In photos:

In photos: 40 years in the field

05 Jun 2018


  • great barrier reef
  • antarctica
  • borneo
  • coral
  • coral triangle
  • earth hour
  • fisheries
  • forests
  • forestry
  • indigenous partnerships
  • invasive species
  • orangutans
  • palm oil
  • penguins
  • rangers
  • wallabies
  • sustainable seafood
  • whales
  • tasmania
  • western australia
  • threatened species
  • certification
  • macquarie island
  • ningaloo reef

There are so many great conservation wins that WWF-Australia has been part of since our inception in June 1978.

But we haven’t accomplished any of these wins alone.

Year after year, it has been our amazing supporters who have made these achievements possible. Here is just a snippet of some of these wins, and as you will see, it’s never just WWF-Australia who fought to bring these conservation successes over the line. It is because of you that we can celebrate 40 years in the field.



The Marine Stewardship Council (MSC) was established in 1996 by Unilever and WWF. It holds the highest, most robust and credible third-party sustainability certification standard available globally for wild-caught seafood to promote the best environmental choice in seafood.
Thanks to the MSC, shoppers can now make an informed choice about the seafood they buy.

Hawksbill turtle swimming underwater, Madagascar © / Inaki Relanzon / WWF

In 2011, the rock-wallaby population of Nangeen Hill Nature Reserve had plummeted to only five individuals. In 2013, in partnership with WA Dept of Parks and Wildlife, we funded a five-kilometre predator-proof fence around the perimeter of Nangeen Hill.
That same year, 17 rock-wallabies from a nearby granite outcrop were translocated to Nangeen Hill to boost the population to 23. By October 2014, the dwindling population had grown to 39.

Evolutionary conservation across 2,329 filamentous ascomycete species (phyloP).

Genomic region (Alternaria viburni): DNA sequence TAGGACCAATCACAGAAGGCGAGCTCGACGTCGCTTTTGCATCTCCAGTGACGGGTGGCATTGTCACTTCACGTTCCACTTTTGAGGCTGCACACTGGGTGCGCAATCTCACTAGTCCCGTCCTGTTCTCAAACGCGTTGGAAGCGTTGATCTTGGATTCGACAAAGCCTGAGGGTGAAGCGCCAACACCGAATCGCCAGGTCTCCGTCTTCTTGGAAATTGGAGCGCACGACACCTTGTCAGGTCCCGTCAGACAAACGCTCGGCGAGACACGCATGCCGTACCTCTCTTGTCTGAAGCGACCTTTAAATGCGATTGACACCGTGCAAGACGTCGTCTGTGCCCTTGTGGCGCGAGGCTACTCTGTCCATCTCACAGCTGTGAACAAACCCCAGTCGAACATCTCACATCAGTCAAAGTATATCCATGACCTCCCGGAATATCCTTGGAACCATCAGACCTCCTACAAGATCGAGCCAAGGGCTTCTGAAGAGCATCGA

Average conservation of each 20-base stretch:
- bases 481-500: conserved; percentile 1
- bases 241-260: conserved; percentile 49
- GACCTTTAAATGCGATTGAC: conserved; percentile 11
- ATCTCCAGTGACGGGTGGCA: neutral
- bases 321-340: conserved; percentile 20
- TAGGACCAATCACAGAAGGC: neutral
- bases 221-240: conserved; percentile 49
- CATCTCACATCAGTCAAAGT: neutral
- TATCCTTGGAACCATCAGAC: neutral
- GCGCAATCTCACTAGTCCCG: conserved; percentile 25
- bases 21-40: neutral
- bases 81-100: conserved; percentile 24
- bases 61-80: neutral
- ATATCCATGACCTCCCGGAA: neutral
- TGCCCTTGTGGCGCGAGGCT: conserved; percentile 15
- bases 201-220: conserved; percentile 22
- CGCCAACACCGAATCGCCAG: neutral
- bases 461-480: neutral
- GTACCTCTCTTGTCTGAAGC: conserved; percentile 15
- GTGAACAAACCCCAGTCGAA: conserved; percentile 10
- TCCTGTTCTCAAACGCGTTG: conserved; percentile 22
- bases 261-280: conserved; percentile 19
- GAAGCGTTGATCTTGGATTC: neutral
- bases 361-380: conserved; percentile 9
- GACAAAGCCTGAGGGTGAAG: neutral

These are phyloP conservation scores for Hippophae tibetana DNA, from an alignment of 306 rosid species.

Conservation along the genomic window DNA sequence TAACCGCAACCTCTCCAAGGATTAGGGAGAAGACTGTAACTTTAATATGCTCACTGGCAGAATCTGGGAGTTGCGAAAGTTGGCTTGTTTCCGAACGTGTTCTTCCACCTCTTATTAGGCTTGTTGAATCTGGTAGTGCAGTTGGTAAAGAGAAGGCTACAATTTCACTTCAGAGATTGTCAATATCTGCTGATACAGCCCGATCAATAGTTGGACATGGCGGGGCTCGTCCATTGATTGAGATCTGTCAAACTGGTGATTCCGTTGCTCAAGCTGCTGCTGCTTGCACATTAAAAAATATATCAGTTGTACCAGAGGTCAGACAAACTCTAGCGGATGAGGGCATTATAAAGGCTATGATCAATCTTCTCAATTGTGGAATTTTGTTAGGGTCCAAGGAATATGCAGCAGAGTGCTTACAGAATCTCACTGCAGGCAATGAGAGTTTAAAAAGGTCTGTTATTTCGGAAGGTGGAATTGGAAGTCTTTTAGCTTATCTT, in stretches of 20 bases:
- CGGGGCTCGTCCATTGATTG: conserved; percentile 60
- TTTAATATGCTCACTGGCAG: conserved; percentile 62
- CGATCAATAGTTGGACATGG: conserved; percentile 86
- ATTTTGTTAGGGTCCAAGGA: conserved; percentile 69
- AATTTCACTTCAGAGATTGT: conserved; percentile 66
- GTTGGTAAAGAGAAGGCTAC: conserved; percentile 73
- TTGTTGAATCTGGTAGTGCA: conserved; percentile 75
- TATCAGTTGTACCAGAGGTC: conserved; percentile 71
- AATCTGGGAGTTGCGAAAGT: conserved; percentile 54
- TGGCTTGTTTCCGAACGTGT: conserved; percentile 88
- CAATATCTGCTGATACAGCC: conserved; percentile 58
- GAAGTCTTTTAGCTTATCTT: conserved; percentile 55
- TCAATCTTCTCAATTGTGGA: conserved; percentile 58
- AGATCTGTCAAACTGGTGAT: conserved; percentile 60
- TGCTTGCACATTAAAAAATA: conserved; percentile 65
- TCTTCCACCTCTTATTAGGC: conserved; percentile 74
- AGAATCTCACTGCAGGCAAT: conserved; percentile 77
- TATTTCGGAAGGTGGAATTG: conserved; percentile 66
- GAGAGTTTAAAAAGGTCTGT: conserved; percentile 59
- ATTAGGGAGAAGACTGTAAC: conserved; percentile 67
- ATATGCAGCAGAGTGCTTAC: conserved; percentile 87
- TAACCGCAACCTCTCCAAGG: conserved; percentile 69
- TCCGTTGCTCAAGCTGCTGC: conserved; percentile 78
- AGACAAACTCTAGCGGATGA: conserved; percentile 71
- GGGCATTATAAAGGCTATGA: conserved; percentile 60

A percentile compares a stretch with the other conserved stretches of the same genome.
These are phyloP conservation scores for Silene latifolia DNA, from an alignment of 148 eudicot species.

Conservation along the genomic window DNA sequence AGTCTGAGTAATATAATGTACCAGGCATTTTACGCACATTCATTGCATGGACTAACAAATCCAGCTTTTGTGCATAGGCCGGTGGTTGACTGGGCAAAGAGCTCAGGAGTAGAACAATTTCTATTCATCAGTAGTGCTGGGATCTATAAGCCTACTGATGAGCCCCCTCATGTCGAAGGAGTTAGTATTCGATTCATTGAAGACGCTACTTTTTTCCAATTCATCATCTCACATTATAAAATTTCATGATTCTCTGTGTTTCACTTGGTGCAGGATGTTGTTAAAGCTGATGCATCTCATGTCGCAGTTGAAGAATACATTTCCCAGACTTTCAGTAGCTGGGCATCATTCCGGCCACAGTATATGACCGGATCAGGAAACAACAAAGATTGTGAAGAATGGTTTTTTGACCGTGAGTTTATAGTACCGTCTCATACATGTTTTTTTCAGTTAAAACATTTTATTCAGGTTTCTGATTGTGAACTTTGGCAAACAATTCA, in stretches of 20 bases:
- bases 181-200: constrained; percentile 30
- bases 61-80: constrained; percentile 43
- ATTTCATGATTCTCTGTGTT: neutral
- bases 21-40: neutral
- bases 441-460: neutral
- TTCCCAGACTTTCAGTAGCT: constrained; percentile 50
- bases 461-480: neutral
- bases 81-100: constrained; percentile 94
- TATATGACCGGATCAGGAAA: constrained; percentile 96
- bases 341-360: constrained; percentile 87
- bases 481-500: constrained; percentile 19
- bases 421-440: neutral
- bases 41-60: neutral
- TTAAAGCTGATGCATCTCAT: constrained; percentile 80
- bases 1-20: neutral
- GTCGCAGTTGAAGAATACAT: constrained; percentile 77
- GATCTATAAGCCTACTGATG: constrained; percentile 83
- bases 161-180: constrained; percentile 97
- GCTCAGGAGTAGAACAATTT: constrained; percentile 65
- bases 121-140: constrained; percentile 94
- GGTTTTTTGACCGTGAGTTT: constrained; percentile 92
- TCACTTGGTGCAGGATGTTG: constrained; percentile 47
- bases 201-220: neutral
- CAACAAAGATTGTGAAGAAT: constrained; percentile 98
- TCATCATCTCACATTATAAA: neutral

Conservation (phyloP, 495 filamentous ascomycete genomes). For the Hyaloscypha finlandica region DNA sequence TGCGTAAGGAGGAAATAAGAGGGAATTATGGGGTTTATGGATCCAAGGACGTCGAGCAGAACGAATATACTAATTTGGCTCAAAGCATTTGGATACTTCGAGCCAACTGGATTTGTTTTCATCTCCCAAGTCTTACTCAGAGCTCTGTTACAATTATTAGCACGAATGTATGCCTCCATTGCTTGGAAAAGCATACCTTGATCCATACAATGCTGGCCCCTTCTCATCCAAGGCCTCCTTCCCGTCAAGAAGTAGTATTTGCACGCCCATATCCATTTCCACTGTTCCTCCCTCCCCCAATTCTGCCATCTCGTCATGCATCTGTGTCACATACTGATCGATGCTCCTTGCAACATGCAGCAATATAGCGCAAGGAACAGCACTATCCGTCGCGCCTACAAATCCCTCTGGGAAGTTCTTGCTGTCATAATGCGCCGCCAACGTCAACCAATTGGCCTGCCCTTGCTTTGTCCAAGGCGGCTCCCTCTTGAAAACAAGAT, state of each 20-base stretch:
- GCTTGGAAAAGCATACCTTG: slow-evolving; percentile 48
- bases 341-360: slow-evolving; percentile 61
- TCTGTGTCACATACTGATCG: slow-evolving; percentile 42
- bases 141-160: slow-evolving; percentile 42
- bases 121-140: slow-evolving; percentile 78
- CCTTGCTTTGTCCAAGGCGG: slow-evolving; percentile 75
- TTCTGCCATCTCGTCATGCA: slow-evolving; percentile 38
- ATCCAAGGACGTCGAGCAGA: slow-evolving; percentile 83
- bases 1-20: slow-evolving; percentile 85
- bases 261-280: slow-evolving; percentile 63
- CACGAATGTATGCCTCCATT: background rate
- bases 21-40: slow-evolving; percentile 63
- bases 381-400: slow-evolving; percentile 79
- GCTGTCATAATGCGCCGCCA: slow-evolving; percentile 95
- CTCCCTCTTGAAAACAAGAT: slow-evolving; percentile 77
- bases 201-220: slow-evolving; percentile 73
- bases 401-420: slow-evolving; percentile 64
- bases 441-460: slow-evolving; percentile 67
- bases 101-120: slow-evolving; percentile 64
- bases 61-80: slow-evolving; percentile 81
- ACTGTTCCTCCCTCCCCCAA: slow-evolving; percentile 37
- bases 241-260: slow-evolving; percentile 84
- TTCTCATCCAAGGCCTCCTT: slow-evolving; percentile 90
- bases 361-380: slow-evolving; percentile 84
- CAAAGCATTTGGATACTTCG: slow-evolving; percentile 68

Black-flanked rock-wallaby (Petrogale lateralis) joey in pouch © / Roland Seitre / WWF
In 2007, the first ever Earth Hour inspired the world as two million Sydney-siders turned their lights off for one hour, creating a powerful global message on climate change.
Earth Hour has now spread across the globe, and this year, an unprecedented 188 countries and territories took part, over 3,000 landmarks switched off their lights and millions of individuals, businesses and organisations across seven continents stepped forward to #Connect2Earth.

 Harbour Bridge and Opera House switched off during Earth Hour 2017 © WWF-Aus / Quentin Jones

In 2009, the World Heritage-listed Macquarie Island was infested with rats and rabbits, devastating the breeding success of seabirds and destroying vital nesting sites.
Thanks to WWF, Peregrine Adventures, and the Australian and Tasmanian governments, as of 2014, the small Island halfway between Australia and Antarctica is pest free, and the wildlife is thriving.

 Light-mantled sooty albatross chick (Phoebetria palpebrata) sits on nest, Macquarie Island © Aleks Terauds / WWF-Aus

For 18 months, WWF-Australia and our supporters relentlessly campaigned the Australian Government to protect the pristine Tarkine region in northwest Tasmania.
Finally, in 2005, the Australian Government announced that protection. The huge win meant that the Tasmanian Government was no longer able to log the 20,000-hectare rainforest corridor in the heart of Tasmania’s wilderness area, saving the lives and homes of millions of native animals.

 The Tarkine forest from Sumac Lookout © Carol Haberle

The Coral Triangle is the nursery of the seas, home to 76% of the world’s coral species, six of the world’s seven marine turtle species, and at least 2,228 reef fish species.
WWF-Australia works in this global centre of marine biodiversity to reduce the threats from unsustainable fishing, poorly planned development, and climate change.

Tropical coral reef drop off in the Coral Triangle. Sipadan Island, Sabah, Malaysia © Jürgen Freund / WWF

The forests in the Heart of Borneo are some of the most biologically diverse on the planet. They are also home to the iconic but endangered Bornean orangutan.